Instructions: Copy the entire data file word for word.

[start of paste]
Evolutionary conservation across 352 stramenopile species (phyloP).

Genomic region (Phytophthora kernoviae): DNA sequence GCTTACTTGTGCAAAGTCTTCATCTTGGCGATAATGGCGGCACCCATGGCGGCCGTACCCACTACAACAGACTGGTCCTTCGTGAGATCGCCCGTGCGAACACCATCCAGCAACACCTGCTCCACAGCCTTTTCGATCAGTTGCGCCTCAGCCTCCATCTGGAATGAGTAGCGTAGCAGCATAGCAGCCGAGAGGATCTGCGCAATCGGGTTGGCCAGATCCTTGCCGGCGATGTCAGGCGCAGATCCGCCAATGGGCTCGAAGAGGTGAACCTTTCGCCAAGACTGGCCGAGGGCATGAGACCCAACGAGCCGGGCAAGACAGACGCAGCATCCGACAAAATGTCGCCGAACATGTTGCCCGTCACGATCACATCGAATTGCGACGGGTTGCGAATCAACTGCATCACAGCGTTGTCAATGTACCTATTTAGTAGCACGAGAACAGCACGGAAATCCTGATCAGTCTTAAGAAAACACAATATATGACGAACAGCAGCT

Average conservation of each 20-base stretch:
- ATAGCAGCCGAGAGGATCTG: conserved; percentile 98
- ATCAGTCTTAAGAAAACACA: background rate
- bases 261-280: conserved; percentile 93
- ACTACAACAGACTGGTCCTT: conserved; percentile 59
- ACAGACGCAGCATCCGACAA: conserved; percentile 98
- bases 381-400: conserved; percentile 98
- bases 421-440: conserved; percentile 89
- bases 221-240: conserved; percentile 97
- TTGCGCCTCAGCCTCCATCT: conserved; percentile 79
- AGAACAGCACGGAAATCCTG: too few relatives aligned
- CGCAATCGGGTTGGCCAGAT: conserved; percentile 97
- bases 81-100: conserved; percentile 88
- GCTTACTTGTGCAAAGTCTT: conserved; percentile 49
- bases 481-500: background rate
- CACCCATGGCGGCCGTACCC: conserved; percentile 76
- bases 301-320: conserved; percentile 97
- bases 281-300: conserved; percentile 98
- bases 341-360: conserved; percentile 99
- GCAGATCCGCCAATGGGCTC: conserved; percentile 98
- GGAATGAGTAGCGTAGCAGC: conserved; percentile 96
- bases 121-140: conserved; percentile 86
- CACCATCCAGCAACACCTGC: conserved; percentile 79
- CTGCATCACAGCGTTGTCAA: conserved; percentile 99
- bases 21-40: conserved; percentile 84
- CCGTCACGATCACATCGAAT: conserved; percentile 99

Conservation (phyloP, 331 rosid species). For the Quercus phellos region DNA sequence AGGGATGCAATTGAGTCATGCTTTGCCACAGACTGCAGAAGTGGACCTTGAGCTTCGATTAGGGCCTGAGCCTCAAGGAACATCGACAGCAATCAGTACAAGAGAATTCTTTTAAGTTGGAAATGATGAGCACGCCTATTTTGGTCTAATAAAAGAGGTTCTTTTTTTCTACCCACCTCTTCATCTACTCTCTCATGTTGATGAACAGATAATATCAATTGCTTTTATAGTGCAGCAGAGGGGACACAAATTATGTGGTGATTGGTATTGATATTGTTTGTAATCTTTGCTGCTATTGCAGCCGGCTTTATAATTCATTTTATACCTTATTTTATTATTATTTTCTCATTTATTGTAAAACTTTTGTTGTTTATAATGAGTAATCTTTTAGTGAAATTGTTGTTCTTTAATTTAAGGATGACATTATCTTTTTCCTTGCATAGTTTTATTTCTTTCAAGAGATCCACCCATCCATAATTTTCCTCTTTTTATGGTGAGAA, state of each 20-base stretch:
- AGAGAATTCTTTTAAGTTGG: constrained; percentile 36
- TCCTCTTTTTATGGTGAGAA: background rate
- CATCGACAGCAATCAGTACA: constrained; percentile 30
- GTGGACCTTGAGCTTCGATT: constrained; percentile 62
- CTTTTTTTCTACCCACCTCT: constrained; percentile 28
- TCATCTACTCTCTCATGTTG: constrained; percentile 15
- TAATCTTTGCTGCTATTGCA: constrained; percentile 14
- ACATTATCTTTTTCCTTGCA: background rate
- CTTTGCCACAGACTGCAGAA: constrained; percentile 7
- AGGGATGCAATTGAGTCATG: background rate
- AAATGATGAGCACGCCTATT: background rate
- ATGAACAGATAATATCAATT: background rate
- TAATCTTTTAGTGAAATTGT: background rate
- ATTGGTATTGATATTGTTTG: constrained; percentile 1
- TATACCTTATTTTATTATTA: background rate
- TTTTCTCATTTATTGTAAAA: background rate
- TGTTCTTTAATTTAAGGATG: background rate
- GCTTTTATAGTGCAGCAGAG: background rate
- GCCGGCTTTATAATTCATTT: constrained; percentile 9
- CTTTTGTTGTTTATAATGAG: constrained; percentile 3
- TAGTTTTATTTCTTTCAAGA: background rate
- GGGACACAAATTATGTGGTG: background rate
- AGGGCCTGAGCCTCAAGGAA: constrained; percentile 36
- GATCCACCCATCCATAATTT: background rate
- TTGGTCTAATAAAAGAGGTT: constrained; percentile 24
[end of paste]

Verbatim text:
Evolutionary conservation across 352 stramenopile species (phyloP).

Genomic region (Phytophthora kernoviae): DNA sequence GCTTACTTGTGCAAAGTCTTCATCTTGGCGATAATGGCGGCACCCATGGCGGCCGTACCCACTACAACAGACTGGTCCTTCGTGAGATCGCCCGTGCGAACACCATCCAGCAACACCTGCTCCACAGCCTTTTCGATCAGTTGCGCCTCAGCCTCCATCTGGAATGAGTAGCGTAGCAGCATAGCAGCCGAGAGGATCTGCGCAATCGGGTTGGCCAGATCCTTGCCGGCGATGTCAGGCGCAGATCCGCCAATGGGCTCGAAGAGGTGAACCTTTCGCCAAGACTGGCCGAGGGCATGAGACCCAACGAGCCGGGCAAGACAGACGCAGCATCCGACAAAATGTCGCCGAACATGTTGCCCGTCACGATCACATCGAATTGCGACGGGTTGCGAATCAACTGCATCACAGCGTTGTCAATGTACCTATTTAGTAGCACGAGAACAGCACGGAAATCCTGATCAGTCTTAAGAAAACACAATATATGACGAACAGCAGCT

Average conservation of each 20-base stretch:
- ATAGCAGCCGAGAGGATCTG: conserved; percentile 98
- ATCAGTCTTAAGAAAACACA: background rate
- bases 261-280: conserved; percentile 93
- ACTACAACAGACTGGTCCTT: conserved; percentile 59
- ACAGACGCAGCATCCGACAA: conserved; percentile 98
- bases 381-400: conserved; percentile 98
- bases 421-440: conserved; percentile 89
- bases 221-240: conserved; percentile 97
- TTGCGCCTCAGCCTCCATCT: conserved; percentile 79
- AGAACAGCACGGAAATCCTG: too few relatives aligned
- CGCAATCGGGTTGGCCAGAT: conserved; percentile 97
- bases 81-100: conserved; percentile 88
- GCTTACTTGTGCAAAGTCTT: conserved; percentile 49
- bases 481-500: background rate
- CACCCATGGCGGCCGTACCC: conserved; percentile 76
- bases 301-320: conserved; percentile 97
- bases 281-300: conserved; percentile 98
- bases 341-360: conserved; percentile 99
- GCAGATCCGCCAATGGGCTC: conserved; percentile 98
- GGAATGAGTAGCGTAGCAGC: conserved; percentile 96
- bases 121-140: conserved; percentile 86
- CACCATCCAGCAACACCTGC: conserved; percentile 79
- CTGCATCACAGCGTTGTCAA: conserved; percentile 99
- bases 21-40: conserved; percentile 84
- CCGTCACGATCACATCGAAT: conserved; percentile 99

Conservation (phyloP, 331 rosid species). For the Quercus phellos region DNA sequence AGGGATGCAATTGAGTCATGCTTTGCCACAGACTGCAGAAGTGGACCTTGAGCTTCGATTAGGGCCTGAGCCTCAAGGAACATCGACAGCAATCAGTACAAGAGAATTCTTTTAAGTTGGAAATGATGAGCACGCCTATTTTGGTCTAATAAAAGAGGTTCTTTTTTTCTACCCACCTCTTCATCTACTCTCTCATGTTGATGAACAGATAATATCAATTGCTTTTATAGTGCAGCAGAGGGGACACAAATTATGTGGTGATTGGTATTGATATTGTTTGTAATCTTTGCTGCTATTGCAGCCGGCTTTATAATTCATTTTATACCTTATTTTATTATTATTTTCTCATTTATTGTAAAACTTTTGTTGTTTATAATGAGTAATCTTTTAGTGAAATTGTTGTTCTTTAATTTAAGGATGACATTATCTTTTTCCTTGCATAGTTTTATTTCTTTCAAGAGATCCACCCATCCATAATTTTCCTCTTTTTATGGTGAGAA, state of each 20-base stretch:
- AGAGAATTCTTTTAAGTTGG: constrained; percentile 36
- TCCTCTTTTTATGGTGAGAA: background rate
- CATCGACAGCAATCAGTACA: constrained; percentile 30
- GTGGACCTTGAGCTTCGATT: constrained; percentile 62
- CTTTTTTTCTACCCACCTCT: constrained; percentile 28
- TCATCTACTCTCTCATGTTG: constrained; percentile 15
- TAATCTTTGCTGCTATTGCA: constrained; percentile 14
- ACATTATCTTTTTCCTTGCA: background rate
- CTTTGCCACAGACTGCAGAA: constrained; percentile 7
- AGGGATGCAATTGAGTCATG: background rate
- AAATGATGAGCACGCCTATT: background rate
- ATGAACAGATAATATCAATT: background rate
- TAATCTTTTAGTGAAATTGT: background rate
- ATTGGTATTGATATTGTTTG: constrained; percentile 1
- TATACCTTATTTTATTATTA: background rate
- TTTTCTCATTTATTGTAAAA: background rate
- TGTTCTTTAATTTAAGGATG: background rate
- GCTTTTATAGTGCAGCAGAG: background rate
- GCCGGCTTTATAATTCATTT: constrained; percentile 9
- CTTTTGTTGTTTATAATGAG: constrained; percentile 3
- TAGTTTTATTTCTTTCAAGA: background rate
- GGGACACAAATTATGTGGTG: background rate
- AGGGCCTGAGCCTCAAGGAA: constrained; percentile 36
- GATCCACCCATCCATAATTT: background rate
- TTGGTCTAATAAAAGAGGTT: constrained; percentile 24